A few weeks ago I ran a Twitter competition offering what I call a mini-mentoring pack. This is something I do every now and then, so keep an eye on my Twitter feed!
My winner was Teresa Hamilton, her pitch and opening page captivating me as soon I read them. I believe she really has something and in the coming weeks and months I look forward to working with her on her opening chapters. I asked her to write a piece for my blog and she kindly agreed to share a little of her remarkable and inspiring writing journey. Over to Teresa…
I’ve always made up stories – I can see them in my head – they’re a film in full colour, but as with most things worth having, it’s been a long road to get this far with my writing and I know I still have a long way ahead of me.
In the real world, where I’ve had to earn the rent, I’ve had a varied career including: - primary teacher, sugaring practitioner (that’s hair removal, not cake making), and portrait photographer in nurseries and play groups. I spent years travelling the world as long-haul cabin crew, where I kept diaries of my adventures and used them to write a contemporary, humorous, epistolary novel, Love Suzi, which I subsequently self-published. Writing this gave me the confidence that I could finish a book.
After a particularly traumatic period in our lives, my husband, three children, two dogs, two cats and a fish relocated from London to the country. I wrote humorous, lifestyle columns for Sussex magazines about our adventures adapting to country living. In my favourite episode I was chased across a field while late for a school pick up, wearing my bejewelled flip flops and only just leapt over a fence before a ram called Bruno butted me.
Unsure of which genre to pursue, I entered competitions. When I was successful with an early-reader text I was ecstatic. The prize was to be published. They accepted another in the series too! I really believed I was finally on my way to a writing career, but it all came to nothing. Determined not to be defeated, I wrote another commercial novel Choices, My heroine’s idyllic world turned upside down when she was confronted with the news that she has fallen pregnant and her grown-up daughter was about to make her a grandmother. This novel was picked up by a small publishing company, but again came to nothing. After that I enrolled on the Curtis Brown online Writing for Children’s course to work on my middle grade manuscript.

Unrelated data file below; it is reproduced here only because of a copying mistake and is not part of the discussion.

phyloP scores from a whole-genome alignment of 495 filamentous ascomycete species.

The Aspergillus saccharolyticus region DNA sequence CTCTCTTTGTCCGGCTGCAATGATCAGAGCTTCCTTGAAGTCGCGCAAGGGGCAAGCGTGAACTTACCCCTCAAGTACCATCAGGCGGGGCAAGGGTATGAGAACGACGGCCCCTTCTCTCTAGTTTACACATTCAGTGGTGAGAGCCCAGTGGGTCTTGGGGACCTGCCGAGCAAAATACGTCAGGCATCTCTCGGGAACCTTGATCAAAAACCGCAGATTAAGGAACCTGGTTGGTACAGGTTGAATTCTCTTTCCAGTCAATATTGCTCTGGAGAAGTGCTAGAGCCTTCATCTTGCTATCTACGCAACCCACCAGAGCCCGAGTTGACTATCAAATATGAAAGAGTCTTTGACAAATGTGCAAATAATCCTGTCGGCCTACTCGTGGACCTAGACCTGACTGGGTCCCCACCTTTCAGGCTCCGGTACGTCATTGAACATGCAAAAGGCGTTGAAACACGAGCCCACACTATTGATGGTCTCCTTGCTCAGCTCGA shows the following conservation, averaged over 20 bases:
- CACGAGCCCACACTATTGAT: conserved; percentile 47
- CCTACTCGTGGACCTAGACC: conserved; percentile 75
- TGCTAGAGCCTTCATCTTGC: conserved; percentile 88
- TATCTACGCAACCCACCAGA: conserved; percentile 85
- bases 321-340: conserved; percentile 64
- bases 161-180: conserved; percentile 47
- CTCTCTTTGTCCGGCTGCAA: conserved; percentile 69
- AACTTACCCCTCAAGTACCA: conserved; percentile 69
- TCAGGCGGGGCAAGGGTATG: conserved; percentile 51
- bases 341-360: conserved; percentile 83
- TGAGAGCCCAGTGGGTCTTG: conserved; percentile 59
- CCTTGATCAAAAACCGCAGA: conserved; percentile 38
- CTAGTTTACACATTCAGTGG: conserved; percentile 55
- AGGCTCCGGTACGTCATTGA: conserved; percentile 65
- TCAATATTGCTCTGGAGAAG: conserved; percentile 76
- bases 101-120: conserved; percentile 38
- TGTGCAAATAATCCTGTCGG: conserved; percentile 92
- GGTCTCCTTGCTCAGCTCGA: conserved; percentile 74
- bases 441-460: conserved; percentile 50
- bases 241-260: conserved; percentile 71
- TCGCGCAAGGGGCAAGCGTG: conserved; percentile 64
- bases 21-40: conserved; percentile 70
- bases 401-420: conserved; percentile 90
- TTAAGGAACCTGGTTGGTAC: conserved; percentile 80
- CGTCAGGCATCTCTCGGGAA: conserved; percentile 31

As my three children grew up, I wrote a humorous blog The Empty Nest about life without the kids. There seemed to be many blogs about how to bring up toddlers but not much at the other end of the scale.
Then two years ago, my life changed beyond recognition when my husband was diagnosed with renal cancer. He passed away within six months. We had worked at home running a construction company so in one whammy, I lost my best friend, my job - my world. Writing has been my lifeline and whilst I know writing about my bereavement isn’t a magic pill, it certainly does help make me feel better. Audible has also been hugely beneficial while my brain has been in bereavement meltdown. I’ve discovered new writers as well as enjoying old favourites - Laurie Lee’s gravelly, grandpa voice in the quiet of the night reading Cider with Rosie, wrapped me up in a velvet embrace and ceased my overwhelming brain chatter, enabling me to continue to enjoy books.
The idea for my latest novel comes from my struggle to find direction again. My protagonist, Lily, feels her life is worthless when she loses her mother but out of the blue, she meets someone from a completely different generation and social background who like her, is struggling to find her anchor in life. After I had the beginning and an outline, I signed up for the Curtis Brown summer school to see if my idea was viable.
I never expected to win the competition Amanda ran on Twitter. It was by chance I saw it and I entered on a whim. I read some of the pitches and they all seemed much more polished than mine. It was amazing when she messaged me to say I’d won, and did I want to be mentored! I’m really looking forward to where this next stage in my writing career will take me.
When my first short story was published my late husband had it framed with the inscription, ‘Never give up on your dreams.’ I haven’t stopped writing with all that’s happened to me – and nothing’s going to stop me now.